Monday, 28 May 2007

Online Indexing in SQL Server 2005

Online Indexing is a new feature available in SQL Server 2005. In SQL Server 2005, DBAs can create, rebuild, or drop indexes online. The index operations on the underlying table can be performed concurrently with update or query operations. During these offline operations, the indexing operations hold exclusive locks on the underlying table and associated indexes. During online index operations, SQL Server 2005 eliminates the need of exclusive locks
Online Index Operation

The online index operation can be divided into three phases Preparation, Build and Final which are explained in detail

Preparation Phase
During the preparation phase, the following activities take place:
  • A snapshot of the source table is acquired. When taking a snapshot of the table, a shared lock is obtained on the table. This is done for transactional level read consistency.
  • An Intent share lock is also obtained. This lock is maintained until the final phase.
  • A resource lock INDEX_BUILD_INTERNAL_RESOURCE is acquired to prevent concurrent DDL operations
  • Metadata is created. The logical metadata consists of Index ID, Index name, keys, and attributes

Build Phase

During the build phase:

  • The new index structure created in the preparation phase is populated with the sorted data from existing data source.
  • The shared lock acquired in the preparation phase is released. Concurrent DML operations can be performed during the Build phase.
  • If the clustered index is created or rebuilt online, a temporary nonclustered index, called the mapping index, is created in the build phase.

When a clustered index is created or dropped and non-clustered indexes exist for that table, the preparation and build phases are repeated twice; once for the new clustered index and again for the nonclustered indexes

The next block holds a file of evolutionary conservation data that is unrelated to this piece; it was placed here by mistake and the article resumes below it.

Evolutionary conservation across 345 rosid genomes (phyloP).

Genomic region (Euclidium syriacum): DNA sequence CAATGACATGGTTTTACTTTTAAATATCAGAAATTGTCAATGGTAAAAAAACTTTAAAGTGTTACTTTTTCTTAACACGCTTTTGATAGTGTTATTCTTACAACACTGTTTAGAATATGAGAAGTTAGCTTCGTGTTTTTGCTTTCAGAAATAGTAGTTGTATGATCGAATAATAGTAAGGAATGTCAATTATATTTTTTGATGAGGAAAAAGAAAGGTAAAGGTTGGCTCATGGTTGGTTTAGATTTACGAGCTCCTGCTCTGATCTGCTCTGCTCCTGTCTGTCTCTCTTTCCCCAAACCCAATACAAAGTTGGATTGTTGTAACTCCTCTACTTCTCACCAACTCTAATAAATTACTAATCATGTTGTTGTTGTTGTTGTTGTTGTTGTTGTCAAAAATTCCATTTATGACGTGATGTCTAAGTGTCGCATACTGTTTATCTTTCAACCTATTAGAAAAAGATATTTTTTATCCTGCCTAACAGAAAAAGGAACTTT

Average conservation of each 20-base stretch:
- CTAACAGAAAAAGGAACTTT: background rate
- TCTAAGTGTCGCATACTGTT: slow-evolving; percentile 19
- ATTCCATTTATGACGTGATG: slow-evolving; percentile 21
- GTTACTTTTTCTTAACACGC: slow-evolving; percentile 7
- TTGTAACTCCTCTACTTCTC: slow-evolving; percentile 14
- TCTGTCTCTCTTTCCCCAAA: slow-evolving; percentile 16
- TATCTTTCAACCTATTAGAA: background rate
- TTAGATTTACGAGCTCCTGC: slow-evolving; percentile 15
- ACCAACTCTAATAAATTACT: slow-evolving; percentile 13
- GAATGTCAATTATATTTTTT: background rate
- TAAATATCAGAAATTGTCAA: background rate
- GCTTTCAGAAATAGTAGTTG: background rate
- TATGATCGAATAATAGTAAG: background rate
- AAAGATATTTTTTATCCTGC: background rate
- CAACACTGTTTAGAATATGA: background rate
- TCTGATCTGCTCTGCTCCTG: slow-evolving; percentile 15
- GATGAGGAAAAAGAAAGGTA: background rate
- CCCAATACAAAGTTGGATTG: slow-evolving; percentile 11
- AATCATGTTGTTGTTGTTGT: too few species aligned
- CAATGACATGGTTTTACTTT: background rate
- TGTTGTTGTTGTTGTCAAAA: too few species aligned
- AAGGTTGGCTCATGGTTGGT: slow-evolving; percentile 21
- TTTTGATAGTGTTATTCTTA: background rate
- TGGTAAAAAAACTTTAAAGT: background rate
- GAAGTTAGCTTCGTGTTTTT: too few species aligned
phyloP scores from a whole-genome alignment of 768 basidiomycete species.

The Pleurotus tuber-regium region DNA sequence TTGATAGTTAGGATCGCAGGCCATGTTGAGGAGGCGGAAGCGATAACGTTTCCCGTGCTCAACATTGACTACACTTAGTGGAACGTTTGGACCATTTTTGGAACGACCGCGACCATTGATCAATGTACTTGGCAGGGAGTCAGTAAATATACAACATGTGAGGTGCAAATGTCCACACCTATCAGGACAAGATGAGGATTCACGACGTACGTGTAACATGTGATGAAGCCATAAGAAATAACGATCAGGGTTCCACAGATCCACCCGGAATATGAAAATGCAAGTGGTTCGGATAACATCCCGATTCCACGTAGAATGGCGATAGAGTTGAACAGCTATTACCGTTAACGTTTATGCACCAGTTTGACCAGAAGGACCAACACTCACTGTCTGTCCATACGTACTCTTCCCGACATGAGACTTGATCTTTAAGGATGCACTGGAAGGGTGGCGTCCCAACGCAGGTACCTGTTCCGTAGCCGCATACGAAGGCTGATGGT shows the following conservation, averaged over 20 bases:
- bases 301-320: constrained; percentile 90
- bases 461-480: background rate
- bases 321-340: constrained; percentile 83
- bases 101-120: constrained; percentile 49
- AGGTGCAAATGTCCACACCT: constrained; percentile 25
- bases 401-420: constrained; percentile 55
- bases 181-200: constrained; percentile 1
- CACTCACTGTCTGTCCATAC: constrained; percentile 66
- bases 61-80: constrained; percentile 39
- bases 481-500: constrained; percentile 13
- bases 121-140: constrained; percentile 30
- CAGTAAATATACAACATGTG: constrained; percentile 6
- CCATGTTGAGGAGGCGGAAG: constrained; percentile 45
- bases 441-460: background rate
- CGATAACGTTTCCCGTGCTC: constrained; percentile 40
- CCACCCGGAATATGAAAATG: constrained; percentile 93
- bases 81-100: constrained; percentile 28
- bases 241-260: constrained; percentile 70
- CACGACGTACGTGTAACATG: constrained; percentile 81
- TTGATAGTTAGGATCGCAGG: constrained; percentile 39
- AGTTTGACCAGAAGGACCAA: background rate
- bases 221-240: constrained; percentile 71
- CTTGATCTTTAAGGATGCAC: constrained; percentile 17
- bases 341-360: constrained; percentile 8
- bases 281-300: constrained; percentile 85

Final Phase

The Final phase is used to inform the system that the index is ready. These are the following activities that take place during this phase:

  • The IS lock is upgraded to a Schema Modify (Sch-M) or Shared(S) lock depending on the type of index operation.
  • If a clustered index is created, then all the nonclustered indexes are rebuilt. Due to the locks held on the table, concurrent DML operations are not allowed on the table at this time.
  • The Sch-M or S lock is released once the index is in the ready state.

Online indexing can be performed through the following T-SQL statement as shown below

CREATE INDEX IX_Patient on PDS.Patient (Identifier) (ONLINE=ON)

Best Practices

The following points should be considered before using the online indexing feature

  • Backup the transaction log and truncate it before running large-scale index operations online.
  • It is recommended to have the SORT_IN_TEMPDB option set to ON. This will separate the index operations and the user transactions.
  • Have the recovery model set to SIMPLE or bulk logged so that minimal logging of index transactions takes place.
  • Do not run the online index operation in an explicit transaction. The log of the user database cannot be truncated until the explicit transaction ends.

The Online Indexing feature is available only in the Enterprise Edition of SQL Server 2005.

Thursday, 3 May 2007

Performance tuning using Include columns in SQL Server 2005

SQL Server 2005 extends the functionality of non clustered indexes by adding non key columns to the leaf level of the non clustered index using the INCLUDE option in the CREATE INDEX statement. These INCLUDE index option is a slight variation of covering index for improved performance. By including non key columns, you can create non clustered indexes that cover more queries. The benefits of using the INCLUDE option (also called non key non clustered index) in the INDEX are


  • All data types are supported, except text, ntext, and image. So more data type options than a covering index.
  • The maximum number of columns that can be included is 1024, where as only 16 in covering indexes.
  • Included Columns are not considered by the Database Engine when calculating the number of index key columns or index key size.The actual index is narrower so the key can be more efficient and can offer better performance where as in covering index all of the columns are part of the key.

The include columns indexes are also having the same disadvantages of the covering indexes such as

  • More space is required to store indexes with non key columns. Non key column data is stored at both the leaf level of the index and in the table itself.
  • Larger indexes mean fewer rows can fit on a page, potentially increasing disk I/O.
  • Index maintenance is increased for data modifications, potentially hurting performance if non key columns are large and the database experiences a high level of data modifications.

Syntax for INCLUDE column

ON dbo.Employee (KEYCOLUMN1)

However care should be taken before converting the covering indexes to non key / include column indexes. The execution plan of both the INDEX options should be compared before deciding the best INDEX option.